The Lost Fanbase

Somewhere out there, amid the dwindling thousands of comic book collectors and readers, a lost fanbase exists. They are comprised of males in their 30's to 50's, who long ago read and collected comic books. They've grown up, started families, settled into their chosen careers and left comics behind. They'll go see the film adaptations of the comics. They'll rely on their fond memories of reading comics during high school study hall or during a hung-over Sunday afternoon in their college dorm. They may still have a passing interest in comics. But they won't go back to comics.

For the lost fanbase, there are simply too many other distractions competing for their attention. They have money now, and spend it on their kids, or on themselves in other ways. They are online. They throw their money away on ebay. And I think they would read comics again if they could accept that comics are more accessible now, and cheaper than back in the day, when they were spinning on a rack at their local pharmacy. The only difference is, I'm referring to webcomics, and not printed comics.

Finding a way to get the lost fanbase excited about webcomics is tricky. On the one hand, many of them long for the kind of comics they read when they were young, but on the other hand, they might realize that they need a more complex and mature kind of comic in order to sustain their 'sophisticated tastes'. And yet, many of today's sequential storytelling formats must be nearly indecipherable to so-called 'civilians', those who haven't picked up a comic since Reagon was in office. And the lost fanbase is biased, too. Comics should be held, they assume. There should be that tactile experience, the smell of rotting newsprint, the inherent collectibility factor. Webcomics have none of those qualities. They have their own unique characteristics, of course, but these old geezers have to stick around long enough to find that out. The trouble is generational. These are things I thought about when I concocted Champion Of A Lost Universe. I was writing for myself, because I count myself among the lost fanbase, someone who used to read and collect comics, but is also web savvy enough to cross that generational divide. The only difference is, I'm a comics creator.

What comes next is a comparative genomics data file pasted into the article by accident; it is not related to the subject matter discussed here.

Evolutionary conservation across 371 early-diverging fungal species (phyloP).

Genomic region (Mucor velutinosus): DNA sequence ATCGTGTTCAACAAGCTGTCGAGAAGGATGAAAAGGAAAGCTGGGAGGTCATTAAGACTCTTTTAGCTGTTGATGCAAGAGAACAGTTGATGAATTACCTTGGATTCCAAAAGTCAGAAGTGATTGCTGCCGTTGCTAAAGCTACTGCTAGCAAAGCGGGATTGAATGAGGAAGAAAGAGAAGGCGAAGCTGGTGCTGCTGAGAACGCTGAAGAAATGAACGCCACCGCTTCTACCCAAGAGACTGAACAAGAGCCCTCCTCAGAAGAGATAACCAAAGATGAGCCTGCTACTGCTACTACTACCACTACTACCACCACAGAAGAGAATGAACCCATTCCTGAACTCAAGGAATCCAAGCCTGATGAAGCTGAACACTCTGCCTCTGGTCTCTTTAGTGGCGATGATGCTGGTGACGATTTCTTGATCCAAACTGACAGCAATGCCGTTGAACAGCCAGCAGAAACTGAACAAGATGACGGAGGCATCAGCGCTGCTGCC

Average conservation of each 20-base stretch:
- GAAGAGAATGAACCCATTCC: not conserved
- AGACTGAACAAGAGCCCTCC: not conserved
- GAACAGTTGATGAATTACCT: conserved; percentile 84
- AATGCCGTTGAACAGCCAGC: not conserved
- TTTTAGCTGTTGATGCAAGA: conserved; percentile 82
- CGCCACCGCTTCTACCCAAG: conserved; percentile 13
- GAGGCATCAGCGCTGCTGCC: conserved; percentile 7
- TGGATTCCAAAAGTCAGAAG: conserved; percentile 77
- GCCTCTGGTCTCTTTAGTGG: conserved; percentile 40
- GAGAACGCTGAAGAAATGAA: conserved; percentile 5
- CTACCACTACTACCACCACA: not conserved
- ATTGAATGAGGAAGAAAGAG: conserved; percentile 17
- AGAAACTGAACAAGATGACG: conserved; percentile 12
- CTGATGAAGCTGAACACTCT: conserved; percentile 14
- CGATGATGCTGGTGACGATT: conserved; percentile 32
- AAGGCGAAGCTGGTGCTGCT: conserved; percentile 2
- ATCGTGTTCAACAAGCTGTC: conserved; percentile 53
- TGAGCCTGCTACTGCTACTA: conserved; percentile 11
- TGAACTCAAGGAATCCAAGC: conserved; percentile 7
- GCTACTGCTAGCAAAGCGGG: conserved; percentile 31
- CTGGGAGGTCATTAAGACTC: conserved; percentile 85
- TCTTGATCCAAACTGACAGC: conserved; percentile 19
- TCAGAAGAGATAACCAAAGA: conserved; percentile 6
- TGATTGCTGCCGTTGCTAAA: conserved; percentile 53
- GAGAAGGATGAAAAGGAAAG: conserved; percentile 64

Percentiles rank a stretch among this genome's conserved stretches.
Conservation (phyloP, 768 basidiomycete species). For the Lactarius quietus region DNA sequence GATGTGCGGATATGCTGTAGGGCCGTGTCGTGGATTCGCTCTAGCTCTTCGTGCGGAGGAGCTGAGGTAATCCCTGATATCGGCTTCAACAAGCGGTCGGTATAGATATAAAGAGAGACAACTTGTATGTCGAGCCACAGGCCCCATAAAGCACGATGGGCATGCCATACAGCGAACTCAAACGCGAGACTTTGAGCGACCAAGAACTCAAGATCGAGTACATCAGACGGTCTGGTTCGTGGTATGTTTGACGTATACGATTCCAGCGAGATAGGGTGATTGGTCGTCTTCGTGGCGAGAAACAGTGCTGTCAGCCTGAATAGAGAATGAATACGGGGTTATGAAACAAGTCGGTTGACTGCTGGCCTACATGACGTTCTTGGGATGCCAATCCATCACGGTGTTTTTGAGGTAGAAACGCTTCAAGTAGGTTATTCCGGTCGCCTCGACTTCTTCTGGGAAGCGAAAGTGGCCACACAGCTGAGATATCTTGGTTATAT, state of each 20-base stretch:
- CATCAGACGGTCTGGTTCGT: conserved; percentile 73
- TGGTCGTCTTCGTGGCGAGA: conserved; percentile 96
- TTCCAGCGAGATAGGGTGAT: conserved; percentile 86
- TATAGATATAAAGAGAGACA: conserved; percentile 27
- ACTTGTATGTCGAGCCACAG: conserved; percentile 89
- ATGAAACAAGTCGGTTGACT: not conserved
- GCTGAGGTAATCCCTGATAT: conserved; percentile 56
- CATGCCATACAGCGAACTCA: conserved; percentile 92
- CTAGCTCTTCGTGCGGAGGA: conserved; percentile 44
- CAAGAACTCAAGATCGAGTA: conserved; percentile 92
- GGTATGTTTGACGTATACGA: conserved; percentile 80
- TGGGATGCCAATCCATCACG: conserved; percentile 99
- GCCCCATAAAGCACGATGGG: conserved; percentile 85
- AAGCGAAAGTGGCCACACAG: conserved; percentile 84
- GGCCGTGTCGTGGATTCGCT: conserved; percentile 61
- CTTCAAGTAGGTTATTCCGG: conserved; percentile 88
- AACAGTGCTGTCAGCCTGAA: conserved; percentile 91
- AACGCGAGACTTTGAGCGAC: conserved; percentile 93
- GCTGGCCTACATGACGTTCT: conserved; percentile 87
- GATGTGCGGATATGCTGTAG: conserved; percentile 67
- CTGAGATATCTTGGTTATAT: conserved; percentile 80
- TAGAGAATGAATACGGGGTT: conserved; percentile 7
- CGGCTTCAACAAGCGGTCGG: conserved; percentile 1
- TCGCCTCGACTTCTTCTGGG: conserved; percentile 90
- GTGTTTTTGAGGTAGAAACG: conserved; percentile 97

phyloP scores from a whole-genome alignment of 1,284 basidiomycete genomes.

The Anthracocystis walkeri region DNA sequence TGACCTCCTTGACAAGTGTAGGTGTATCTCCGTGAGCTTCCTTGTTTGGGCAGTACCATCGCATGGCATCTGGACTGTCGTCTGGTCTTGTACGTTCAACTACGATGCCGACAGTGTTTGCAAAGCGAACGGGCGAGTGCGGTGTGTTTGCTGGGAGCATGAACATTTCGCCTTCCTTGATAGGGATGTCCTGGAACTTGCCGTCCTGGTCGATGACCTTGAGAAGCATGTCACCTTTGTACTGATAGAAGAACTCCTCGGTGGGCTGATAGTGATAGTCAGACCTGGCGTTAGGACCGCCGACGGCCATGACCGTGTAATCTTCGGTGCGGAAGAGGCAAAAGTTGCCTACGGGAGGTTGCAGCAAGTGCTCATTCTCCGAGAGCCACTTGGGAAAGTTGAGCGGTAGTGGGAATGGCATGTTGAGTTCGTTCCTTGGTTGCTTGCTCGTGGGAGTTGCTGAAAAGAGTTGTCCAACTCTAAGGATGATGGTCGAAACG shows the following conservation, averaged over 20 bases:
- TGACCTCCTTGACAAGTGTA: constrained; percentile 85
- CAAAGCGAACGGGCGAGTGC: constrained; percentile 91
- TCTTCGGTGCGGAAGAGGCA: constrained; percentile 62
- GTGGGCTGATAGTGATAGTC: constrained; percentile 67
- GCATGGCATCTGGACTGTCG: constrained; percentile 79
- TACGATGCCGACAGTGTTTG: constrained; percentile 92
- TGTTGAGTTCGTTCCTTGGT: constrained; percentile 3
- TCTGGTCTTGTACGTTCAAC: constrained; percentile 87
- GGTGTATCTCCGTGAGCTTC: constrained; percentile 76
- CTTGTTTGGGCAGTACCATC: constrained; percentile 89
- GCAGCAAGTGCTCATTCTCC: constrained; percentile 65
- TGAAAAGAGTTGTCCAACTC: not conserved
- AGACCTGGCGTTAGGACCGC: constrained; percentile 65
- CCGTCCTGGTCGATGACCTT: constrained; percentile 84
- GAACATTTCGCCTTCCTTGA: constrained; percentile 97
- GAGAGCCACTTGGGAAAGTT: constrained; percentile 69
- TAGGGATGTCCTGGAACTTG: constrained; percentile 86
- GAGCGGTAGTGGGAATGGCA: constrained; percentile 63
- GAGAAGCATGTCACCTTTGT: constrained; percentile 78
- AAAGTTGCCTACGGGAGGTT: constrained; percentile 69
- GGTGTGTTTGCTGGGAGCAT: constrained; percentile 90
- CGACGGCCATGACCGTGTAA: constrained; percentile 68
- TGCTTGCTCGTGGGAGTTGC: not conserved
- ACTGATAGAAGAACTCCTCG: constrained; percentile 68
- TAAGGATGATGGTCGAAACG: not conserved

If you are creating webcomic for yourself, then you probably have a target audience whether you planned for it or not. Sure, we're all unique individuals. But on the other hand, I have to believe that there are many people out there that like the same stuff that I like. In my case, I love old comics, specifically the works of the 1970's and early 1980's, mainly because I grew up during those years. But I want something more complex than what was generally being written back then. There is nostalgia attached to nearly everything in our popular culture. It's okay for comics to look back once in a while and embrace the past. Who knows, maybe there really is a lost audience out there, a demographic whose interests could gravitate toward webcomics. If so, they're online right now. And they are waiting for you to make comics exciting for them again.

Scott Reed



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